When it’s been a while and you’re still keeping up with your new healthy lifestyle, okay, maybe you can think about what to do next to tighten up the skin. Our skin is elastic, full of cells, and grows and shrinks over time to fit our body size(s). Given time, maybe a couple of years, your skin will begin to shrink back over your new body. The older we get and the longer you’ve been heavy, however, the less elasticity the skin has. You can help the process along by drinking plenty of water and eating a proper diet, and also—very important—strength training to continue developing lean muscle. So far it’s still all in your control, and you’ll still be seeing that healthy slow progress.
Surgery is an option if you get all the way to this point and you’re still carrying too much loose skin. But please keep in mind that while you’re recovering from this intense procedure, you won’t be able to exercise, and you can easily lapse into those old, poor behaviors. Think about how much better you look now, loose skin and all. See what you’ve accomplished already? Don’t worry about the next step until there’s something to worry about. Use that energy to go grab another workout!
You’re a really great person. You do everything you can for your family. You work hard at whatever you do, you are there for your spouse and your kids, you know they know how much you love them.
But if you aren’t taking care of YOU, you’re not doing enough.
I could end this right here by saying: What good are you to your family if you drop dead of a heart attack that you absolutely could have prevented?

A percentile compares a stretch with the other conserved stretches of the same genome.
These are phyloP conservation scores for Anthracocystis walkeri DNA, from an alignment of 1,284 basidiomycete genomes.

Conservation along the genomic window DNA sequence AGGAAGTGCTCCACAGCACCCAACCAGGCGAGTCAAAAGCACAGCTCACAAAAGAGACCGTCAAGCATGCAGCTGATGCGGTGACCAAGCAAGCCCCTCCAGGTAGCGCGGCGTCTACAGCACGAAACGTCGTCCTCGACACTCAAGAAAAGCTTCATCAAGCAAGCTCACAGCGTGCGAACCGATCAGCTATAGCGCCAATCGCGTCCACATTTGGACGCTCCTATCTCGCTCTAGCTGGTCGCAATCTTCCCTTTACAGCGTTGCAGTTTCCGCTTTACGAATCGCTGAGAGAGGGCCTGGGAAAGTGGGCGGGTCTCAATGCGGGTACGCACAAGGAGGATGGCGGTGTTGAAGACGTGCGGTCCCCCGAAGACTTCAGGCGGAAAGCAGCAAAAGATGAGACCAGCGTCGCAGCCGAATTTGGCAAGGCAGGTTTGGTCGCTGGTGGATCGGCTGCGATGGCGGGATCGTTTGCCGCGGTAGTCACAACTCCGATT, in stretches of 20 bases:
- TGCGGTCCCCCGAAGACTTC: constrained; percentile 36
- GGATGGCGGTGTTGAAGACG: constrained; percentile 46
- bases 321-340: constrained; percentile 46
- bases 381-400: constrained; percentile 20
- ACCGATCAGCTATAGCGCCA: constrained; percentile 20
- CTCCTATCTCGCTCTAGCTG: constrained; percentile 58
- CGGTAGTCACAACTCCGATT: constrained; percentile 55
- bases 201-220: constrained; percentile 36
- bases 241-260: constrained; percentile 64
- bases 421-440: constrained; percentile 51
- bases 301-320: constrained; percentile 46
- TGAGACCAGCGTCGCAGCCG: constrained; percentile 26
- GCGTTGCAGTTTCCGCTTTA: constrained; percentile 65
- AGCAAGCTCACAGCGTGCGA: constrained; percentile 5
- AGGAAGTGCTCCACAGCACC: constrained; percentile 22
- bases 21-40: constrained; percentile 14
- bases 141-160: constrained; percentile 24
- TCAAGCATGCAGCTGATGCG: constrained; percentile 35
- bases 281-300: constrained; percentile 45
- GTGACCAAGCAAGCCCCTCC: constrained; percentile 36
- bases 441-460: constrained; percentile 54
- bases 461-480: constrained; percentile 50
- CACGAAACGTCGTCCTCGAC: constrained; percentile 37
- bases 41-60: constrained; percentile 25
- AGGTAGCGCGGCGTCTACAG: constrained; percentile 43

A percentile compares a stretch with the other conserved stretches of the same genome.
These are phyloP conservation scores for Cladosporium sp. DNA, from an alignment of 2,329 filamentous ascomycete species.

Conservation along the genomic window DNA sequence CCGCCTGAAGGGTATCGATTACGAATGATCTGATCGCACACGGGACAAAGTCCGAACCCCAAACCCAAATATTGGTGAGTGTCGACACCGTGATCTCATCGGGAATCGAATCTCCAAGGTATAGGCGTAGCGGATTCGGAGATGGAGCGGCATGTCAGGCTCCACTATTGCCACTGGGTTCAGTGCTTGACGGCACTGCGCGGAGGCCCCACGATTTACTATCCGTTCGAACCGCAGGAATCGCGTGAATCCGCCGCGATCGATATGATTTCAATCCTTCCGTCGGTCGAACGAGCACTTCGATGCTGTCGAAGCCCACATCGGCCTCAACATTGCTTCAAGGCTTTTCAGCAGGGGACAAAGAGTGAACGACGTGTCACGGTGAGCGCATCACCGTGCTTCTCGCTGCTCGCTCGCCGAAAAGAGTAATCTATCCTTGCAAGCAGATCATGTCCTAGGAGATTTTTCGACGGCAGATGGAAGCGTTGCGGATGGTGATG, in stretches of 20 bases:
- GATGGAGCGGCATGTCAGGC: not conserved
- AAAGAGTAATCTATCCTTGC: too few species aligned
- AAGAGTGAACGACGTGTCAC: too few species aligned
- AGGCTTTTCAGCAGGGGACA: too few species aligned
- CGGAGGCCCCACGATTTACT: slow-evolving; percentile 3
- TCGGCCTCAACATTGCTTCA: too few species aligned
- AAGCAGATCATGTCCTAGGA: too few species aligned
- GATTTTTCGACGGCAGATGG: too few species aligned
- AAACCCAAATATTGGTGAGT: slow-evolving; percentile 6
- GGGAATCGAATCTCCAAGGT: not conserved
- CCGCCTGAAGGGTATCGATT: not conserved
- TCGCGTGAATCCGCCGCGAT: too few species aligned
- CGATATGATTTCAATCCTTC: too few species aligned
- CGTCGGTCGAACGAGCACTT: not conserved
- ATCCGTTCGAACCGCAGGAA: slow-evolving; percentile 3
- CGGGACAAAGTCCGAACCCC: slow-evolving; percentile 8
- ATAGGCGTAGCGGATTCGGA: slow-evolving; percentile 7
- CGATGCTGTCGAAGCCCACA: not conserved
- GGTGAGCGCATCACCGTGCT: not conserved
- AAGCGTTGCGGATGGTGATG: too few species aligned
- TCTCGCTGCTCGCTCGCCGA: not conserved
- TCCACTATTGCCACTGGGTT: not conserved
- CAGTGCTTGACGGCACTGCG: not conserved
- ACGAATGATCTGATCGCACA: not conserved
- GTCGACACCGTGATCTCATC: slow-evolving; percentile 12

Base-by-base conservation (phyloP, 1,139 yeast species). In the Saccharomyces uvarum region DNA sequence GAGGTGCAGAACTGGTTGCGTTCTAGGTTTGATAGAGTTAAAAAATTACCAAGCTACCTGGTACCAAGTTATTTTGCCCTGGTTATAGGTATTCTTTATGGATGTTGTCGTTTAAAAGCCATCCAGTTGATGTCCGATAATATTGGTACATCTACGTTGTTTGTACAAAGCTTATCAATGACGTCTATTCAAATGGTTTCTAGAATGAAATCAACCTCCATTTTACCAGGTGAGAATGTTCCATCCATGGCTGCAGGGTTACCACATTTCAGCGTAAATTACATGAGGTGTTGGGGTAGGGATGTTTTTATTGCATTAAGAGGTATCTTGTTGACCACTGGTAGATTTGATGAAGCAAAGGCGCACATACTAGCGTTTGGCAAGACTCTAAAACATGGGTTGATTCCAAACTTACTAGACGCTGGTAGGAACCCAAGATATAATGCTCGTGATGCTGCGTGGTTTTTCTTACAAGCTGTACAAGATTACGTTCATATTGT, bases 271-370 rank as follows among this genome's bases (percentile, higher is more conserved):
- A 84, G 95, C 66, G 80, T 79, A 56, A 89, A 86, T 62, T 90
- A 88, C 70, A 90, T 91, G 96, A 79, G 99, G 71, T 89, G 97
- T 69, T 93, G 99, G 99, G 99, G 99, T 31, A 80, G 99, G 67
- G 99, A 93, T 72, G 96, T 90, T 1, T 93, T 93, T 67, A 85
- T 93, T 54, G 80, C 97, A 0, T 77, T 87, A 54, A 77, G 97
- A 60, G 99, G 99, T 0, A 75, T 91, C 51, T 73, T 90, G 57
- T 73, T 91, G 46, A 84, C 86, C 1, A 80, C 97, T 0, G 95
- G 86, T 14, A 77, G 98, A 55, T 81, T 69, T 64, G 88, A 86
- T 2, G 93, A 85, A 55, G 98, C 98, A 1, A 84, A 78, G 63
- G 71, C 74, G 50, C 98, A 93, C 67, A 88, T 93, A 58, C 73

If you really, truly love your spouse and your kids, your parents and your friends, you will get up out of that chair and go take a walk. You will quit that smoking nonsense. You will eat more spinach and less fried chicken. You will just say no to soda. If you don’t, you’re just plain selfish. Yes, selfish—because if you don’t take these simple measures seriously, you are basically telling your loved ones that you care just a tiny bit less than 100% about them. You don’t care quite enough to ensure you stick around—without being a burden on them—as long as possible.
It’s February, not too late to get your resolutions in gear, and also the month when we celebrate love. Think hard about the people you love (hopefully you’re including yourself here), and think about all you do for them. You would do anything for them, wouldn’t you? So get the help you need to make yourself a healthier parent, spouse and friend. Show them how deep your love is.
This is the time of year when you should feel motivated and energized, pumped up by the promise of a fresh start and all the sweet wonderfulness that your resolution successes will bring. If you don’t feel that, you might want to take a look at why.
I know resolutions aren’t for everyone—and actually I think that’s a good thing. I always say that resolutions can be made any day of the year. But you can’t deny that clean slate that January 1 offers. There’s just something about starting a new year that makes even the non-resolution-makers feel like making a fresh start.
If you aren’t moved by that feeling, aren’t remotely inclined to try a little harder, then ask yourself what’s going on inside. What’s dragging you down and allowing you to live the Groundhog Day kind of life?